"The situation is criminal"June 28, 2016Common Dreams
"Somehow virtually none of the profits generated by the oil industry over decades is available to ensure that Amazonian communities don't have to watch their primary sources of livelihoods – the river, the forest – become irrevocably polluted by spills," said Andrew Miller of Amazon Watch.
A new oil spill from the pipeline that carries crude oil from the northern Peruvian Amazon across the Andes Mountains to the Pacific coast has raised fears of yet more pollution of the water and fish on which indigenous villages and riverside communities depend.
River dolphins, giant otters, turtles, fish, birds and monkeys are all at risk if 246 Amazon dams go forward – mostly in the Tapajós basin and Andes headwaters.June 6, 2016Mongabay
Amazonia's surge in hydropower development threatens numerous species with extinction and puts unique habitats at risk, warns a recent study.
Huge revenues generated by the Camisea project in Peru's Amazon, but locals suffer from health epidemics and lack of clean waterJune 3, 2016The Guardian
"The sorry, declining state of indigenous health and community sanitation structures in the Lower Urubamba is simply not acceptable given the wealth that Camisea has generated in all sectors of the Peruvian economy, and the hundreds of millions of dollars that have entered local and regional government's coffers over the past 10 years," the report reads.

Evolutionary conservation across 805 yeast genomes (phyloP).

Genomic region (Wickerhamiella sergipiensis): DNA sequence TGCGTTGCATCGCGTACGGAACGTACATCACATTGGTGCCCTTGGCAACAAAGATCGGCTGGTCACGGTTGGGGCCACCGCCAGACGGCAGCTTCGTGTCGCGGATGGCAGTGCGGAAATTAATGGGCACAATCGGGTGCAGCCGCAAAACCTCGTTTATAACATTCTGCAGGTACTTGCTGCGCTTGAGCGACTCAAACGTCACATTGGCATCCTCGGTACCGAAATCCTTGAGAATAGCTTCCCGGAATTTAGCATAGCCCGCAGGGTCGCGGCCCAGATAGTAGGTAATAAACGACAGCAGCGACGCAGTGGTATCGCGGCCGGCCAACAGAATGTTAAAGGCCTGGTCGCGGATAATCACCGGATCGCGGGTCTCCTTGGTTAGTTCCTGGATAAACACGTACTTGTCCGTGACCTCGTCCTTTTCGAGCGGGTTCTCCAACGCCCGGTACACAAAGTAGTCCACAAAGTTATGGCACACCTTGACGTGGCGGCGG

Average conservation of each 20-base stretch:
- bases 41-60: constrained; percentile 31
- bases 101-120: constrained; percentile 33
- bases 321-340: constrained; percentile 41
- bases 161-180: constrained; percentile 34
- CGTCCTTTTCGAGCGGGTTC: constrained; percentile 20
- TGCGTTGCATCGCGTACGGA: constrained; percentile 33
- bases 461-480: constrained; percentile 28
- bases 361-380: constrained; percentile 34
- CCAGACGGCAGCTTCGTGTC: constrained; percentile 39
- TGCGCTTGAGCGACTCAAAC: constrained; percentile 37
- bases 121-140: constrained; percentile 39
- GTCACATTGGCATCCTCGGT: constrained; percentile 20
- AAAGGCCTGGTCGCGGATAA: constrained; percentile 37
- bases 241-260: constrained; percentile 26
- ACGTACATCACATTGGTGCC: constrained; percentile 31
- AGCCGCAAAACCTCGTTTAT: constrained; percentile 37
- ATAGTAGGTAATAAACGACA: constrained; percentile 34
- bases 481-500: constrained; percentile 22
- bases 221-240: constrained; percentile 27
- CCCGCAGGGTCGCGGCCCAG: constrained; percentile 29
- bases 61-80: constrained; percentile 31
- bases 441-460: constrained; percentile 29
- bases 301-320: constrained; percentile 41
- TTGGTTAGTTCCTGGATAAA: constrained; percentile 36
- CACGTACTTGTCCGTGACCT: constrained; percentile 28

Like ExxonMobil, Chevron rejected a host of resolutions aimed at addressing its role in climate changeMay 25, 2016Common Dreams
"This is an epic fight for justice and Chevron management is living in denial if it thinks we will ever go away until justice is served," said Paul Paz y Miño of Amazon Watch.
"Mr. Watson, stop your racism against us," said Secoya leader Humberto Piaguaje. "We are neither manipulated nor will we ever be manipulated by lawyers or anyone else, as you continually repeat. We are intelligent enough to think and act for ourselves and to seek justice."
Renewed attempts by top lawmakers to remove environmental licensing requirements for "strategic" development projects in Brazil have been stalled. Controversial schemes include stalled plans for the São Luiz do Tapajós hydroelectric complex – which critics warn could infringe on indigenous lands, destroy local biodiversity and trigger deforestation.
"Those who have taken power are backing an explicitly regressive, anti-environmental agenda," said Christian Poirier, of U.S.-based Amazon Watch.
Amidst the turmoil of the presidential impeachment process, members of Brazil’s Congress are set to dismantle environmental protection laws.May 12, 2016Climate News Network
Taking advantage of Brazil's present political turbulence, as the battle to impeach President Dilma Rousseff reaches its climax, reactionary politicians are quietly rolling back environmental and indigenous protection laws in defiance of the country's commitments under the Paris Agreement.
On Cultural Genocide, Language Revitalization and the International Campaign Against Occidental PetroleumMay 10, 2016Intercontinental Cry
"Berito taught Colombia's indigenous people and the world the importance of the globalization of resistance, how to defend the beloved Earth and how to fight against climate change."